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Super changes hugely affect divorce planning

Dealing with divorce has been flagged as a major issue that will affect advisers and SMSF trustees if the new super contribution proposals go ahead.

“Divorce is going to be one of the bigger issues because, after talking to a divorce lawyer, more and more divorces are happening to empty nesters after all the kids have left home,” Verante Financial Planning director and SMSF specialist Liam Shorte told the SMSF Association NSW chapter breakfast in Sydney last week.

“You’re finding a lot of people divorcing in their early 60s have strategies that involve one holding onto the home and one holding onto the super.

“I got a phone call from a lawyer the other day who basically said they had a client whose wife was taking the house while he was taking the super because he’s slightly older, with the idea that the wife would build back up her super fairly quickly using contributions over the next 10 years for her retirement.”

Shorte said in that example, if the clients were to go ahead with the wife receiving the property settlement under the proposed changes, she would struggle as she had already used her lifetime $500,000 non-concessional contribution (NCC) limit.

“So she’d be restricted to $25,000 a year in concessional contributions (CC),” he said.

“They’re going back to rewrite their strategy and this is also going to really affect the family because the house was going to be held by the parent that had the kids so they didn’t have to move.

“Now they’re going to have to sell the house and split the super 50/50 as the standard strategy going forward because neither of them will want to be in a situation where they can’t get money back into superannuation in retirement.”

Also during the breakfast forum, delegates raised concerns about client scenarios where the couple had made joint contributions via the husband, which exhausted their lifetime NCC, however, there was no way for the ATO to go back and apportion contributions.

“So it actually affects people who have already done their strategies,” Shorte added.

Another issue that emerged as a result of the proposed $1.6 million cap on pension-phase balances was whether gearing in retirement would become a suitable strategy.

A delegate suggested: “It’s horses for courses – you wouldn’t do a blanket approach to it, but there would be clients who it would be appropriate for.”

One of the strategies that could come out of the super changes involved segregating the actual assets in the fund, Shorte revealed.

“Do we segregate the funds going forward to make sure that the high-growth assets are kept in pension phase?” he said.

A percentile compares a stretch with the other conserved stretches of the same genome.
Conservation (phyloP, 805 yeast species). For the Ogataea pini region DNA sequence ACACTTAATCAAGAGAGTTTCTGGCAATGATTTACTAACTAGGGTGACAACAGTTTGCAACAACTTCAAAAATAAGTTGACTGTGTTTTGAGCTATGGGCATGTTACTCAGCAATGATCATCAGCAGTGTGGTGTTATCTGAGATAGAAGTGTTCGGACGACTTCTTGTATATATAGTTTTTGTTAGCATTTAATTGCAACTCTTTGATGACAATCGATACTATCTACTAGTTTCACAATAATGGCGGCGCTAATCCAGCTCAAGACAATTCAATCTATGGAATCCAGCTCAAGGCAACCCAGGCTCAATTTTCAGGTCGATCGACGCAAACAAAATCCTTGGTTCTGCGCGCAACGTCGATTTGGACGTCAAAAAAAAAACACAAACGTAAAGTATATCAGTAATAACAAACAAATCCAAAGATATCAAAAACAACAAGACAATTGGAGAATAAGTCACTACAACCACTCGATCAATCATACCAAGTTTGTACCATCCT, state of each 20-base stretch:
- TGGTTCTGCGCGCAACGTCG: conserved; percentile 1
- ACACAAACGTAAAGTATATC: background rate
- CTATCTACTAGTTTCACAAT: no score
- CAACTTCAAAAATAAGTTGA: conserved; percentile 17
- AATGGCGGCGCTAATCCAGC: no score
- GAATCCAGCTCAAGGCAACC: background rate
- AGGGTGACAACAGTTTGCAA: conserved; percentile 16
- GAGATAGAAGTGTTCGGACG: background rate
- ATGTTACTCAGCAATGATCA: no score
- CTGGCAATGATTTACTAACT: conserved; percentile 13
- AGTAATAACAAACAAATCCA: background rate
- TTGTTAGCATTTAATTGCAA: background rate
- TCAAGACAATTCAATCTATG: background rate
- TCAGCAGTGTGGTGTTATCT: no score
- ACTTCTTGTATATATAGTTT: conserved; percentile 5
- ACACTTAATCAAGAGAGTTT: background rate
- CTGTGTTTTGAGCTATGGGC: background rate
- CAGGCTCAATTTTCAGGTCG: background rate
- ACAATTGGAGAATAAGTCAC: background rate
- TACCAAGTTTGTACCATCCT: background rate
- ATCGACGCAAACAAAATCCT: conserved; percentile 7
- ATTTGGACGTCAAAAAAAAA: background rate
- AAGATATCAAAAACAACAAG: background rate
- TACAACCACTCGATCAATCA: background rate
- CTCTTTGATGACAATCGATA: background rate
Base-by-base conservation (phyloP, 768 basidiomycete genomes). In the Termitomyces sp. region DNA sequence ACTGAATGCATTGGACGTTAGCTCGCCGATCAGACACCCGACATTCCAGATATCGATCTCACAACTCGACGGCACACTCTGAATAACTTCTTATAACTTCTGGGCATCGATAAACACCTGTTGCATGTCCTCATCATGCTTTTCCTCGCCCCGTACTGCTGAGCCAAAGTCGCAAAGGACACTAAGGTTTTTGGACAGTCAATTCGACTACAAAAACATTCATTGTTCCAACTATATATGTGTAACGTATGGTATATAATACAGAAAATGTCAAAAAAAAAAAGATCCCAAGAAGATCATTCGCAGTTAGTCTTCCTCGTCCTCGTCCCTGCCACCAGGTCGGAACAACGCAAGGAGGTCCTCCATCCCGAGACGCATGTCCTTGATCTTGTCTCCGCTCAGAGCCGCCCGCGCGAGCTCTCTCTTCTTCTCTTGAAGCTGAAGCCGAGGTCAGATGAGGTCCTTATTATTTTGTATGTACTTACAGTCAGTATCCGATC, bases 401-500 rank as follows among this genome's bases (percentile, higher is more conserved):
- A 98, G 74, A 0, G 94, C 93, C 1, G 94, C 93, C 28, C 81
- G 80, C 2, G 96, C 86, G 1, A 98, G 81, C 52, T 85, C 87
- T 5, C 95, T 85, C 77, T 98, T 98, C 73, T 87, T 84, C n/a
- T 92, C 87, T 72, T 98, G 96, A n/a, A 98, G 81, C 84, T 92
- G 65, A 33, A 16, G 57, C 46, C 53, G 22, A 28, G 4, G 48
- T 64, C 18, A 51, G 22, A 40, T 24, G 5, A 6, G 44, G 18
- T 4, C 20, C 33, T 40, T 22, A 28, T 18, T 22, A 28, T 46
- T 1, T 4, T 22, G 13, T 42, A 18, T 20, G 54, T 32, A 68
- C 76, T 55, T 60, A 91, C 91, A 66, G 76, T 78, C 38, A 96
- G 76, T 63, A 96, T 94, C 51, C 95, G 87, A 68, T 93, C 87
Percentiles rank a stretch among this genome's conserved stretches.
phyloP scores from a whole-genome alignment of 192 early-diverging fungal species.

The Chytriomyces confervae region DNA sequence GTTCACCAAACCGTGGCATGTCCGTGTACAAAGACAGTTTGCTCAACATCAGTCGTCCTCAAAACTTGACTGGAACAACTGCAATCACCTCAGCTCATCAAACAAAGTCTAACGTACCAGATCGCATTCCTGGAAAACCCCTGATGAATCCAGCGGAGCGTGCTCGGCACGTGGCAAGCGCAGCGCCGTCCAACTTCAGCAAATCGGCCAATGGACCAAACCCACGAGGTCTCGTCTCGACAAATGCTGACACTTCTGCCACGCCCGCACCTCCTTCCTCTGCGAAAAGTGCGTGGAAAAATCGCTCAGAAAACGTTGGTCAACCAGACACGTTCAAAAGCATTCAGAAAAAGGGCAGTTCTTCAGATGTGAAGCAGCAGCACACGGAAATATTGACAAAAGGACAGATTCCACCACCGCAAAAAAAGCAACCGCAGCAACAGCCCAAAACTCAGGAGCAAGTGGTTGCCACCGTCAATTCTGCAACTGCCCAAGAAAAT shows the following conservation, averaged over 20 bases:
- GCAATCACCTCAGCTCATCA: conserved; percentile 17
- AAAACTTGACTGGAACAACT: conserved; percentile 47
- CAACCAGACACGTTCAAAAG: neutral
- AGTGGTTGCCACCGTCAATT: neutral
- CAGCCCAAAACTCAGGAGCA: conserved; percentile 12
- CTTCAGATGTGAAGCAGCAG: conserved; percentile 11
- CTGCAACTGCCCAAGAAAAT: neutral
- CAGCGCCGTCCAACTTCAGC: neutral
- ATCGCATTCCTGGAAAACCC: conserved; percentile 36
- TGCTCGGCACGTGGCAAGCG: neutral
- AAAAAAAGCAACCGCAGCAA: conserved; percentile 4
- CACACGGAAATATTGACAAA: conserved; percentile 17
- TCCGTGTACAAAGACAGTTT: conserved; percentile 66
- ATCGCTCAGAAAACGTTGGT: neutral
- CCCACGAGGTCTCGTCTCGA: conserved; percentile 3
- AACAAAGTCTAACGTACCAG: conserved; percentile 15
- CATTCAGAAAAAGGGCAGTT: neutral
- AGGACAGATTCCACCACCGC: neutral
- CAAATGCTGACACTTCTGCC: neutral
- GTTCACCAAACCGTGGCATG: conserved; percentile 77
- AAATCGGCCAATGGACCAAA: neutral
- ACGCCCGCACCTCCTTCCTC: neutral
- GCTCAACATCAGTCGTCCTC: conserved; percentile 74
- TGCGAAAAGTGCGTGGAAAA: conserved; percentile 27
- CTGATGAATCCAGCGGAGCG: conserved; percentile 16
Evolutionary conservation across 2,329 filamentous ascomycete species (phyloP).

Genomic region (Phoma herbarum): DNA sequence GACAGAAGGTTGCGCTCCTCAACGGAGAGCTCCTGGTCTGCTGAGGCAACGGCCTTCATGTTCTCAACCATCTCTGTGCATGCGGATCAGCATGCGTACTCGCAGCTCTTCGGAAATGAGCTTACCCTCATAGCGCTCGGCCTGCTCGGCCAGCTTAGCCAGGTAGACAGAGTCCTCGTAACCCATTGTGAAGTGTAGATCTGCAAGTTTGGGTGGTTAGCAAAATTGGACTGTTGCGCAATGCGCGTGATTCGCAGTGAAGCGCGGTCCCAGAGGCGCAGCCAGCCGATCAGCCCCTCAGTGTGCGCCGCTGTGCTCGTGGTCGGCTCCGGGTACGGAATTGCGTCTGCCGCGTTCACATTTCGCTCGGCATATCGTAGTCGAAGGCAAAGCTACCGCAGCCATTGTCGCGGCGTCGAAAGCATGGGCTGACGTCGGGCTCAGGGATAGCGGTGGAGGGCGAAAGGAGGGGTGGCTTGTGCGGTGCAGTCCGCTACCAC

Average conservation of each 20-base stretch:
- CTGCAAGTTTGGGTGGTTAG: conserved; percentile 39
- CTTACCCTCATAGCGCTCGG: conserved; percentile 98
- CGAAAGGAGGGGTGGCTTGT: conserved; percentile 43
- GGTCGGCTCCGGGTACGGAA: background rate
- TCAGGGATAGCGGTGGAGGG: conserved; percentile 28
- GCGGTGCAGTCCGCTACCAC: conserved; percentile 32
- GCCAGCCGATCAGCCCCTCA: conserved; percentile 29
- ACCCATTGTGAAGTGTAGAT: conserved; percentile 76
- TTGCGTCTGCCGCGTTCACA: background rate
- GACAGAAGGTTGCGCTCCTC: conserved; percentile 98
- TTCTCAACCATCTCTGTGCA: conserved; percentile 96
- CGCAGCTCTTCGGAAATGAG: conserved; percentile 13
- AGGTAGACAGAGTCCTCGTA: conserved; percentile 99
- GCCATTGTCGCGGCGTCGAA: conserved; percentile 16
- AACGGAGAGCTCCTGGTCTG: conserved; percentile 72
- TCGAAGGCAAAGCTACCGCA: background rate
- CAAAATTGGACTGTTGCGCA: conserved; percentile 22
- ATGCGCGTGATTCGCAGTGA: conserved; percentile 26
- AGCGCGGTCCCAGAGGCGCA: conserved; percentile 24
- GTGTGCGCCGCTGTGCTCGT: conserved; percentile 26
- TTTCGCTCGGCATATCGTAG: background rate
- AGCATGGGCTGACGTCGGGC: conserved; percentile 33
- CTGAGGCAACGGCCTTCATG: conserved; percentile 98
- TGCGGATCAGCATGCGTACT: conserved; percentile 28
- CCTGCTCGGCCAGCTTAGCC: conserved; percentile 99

“Bearing in mind that as you get older, those minimum pension amounts can be a very significant amount, so you still need to have cash flow to pay out the minimum pension.”

SMSF Association chair Andrew Gale said the peak industry body would work closely with the government and policymakers to deal with the issues raised during the chapter breakfast.

“Our two broad objectives at this stage post-budget are to maintain confidence in the super system and to be having the discussions primarily behind closed doors about some of the changes, especially on the CCs and NCC changes,” Gale explained.

“I think the immediate aftermath of the federal budget was a lot of alarmist and negative comment in the media, and a lot of misinformed comments.

“Part of our role, as well as yours with your clients, is getting the balance right between some of the changes, which obviously aren’t as advantageous pre-budget, but if we put things into perspective, superannuation is unambiguously still, by far, the best way of accumulating funds for retirement.

“We need to maintain that perspective, notwithstanding the fact that we don’t like some of the changes.”

Meanwhile, the SMSF Association today announced prominent academic professor Deborah Ralston would join its board of directors on 1 July.

Ralston previously worked at the Australian Centre for Financial Studies as executive director from January 2009 to July last year.

She has held a number of leadership positions at Australian universities, and has been a researcher and recognised thought leader in financial services, with a particular focus on financial regulation, superannuation, innovation and commercialisation.

“Her capabilities, experience and intellectual rigour are strongly aligned with many of the imperatives in the association’s 2016-20 strategic plan, including sound long-term public policy being informed by robust research, high professional standards, education for both professional members and SMSF trustees, and innovation,” Gale said.

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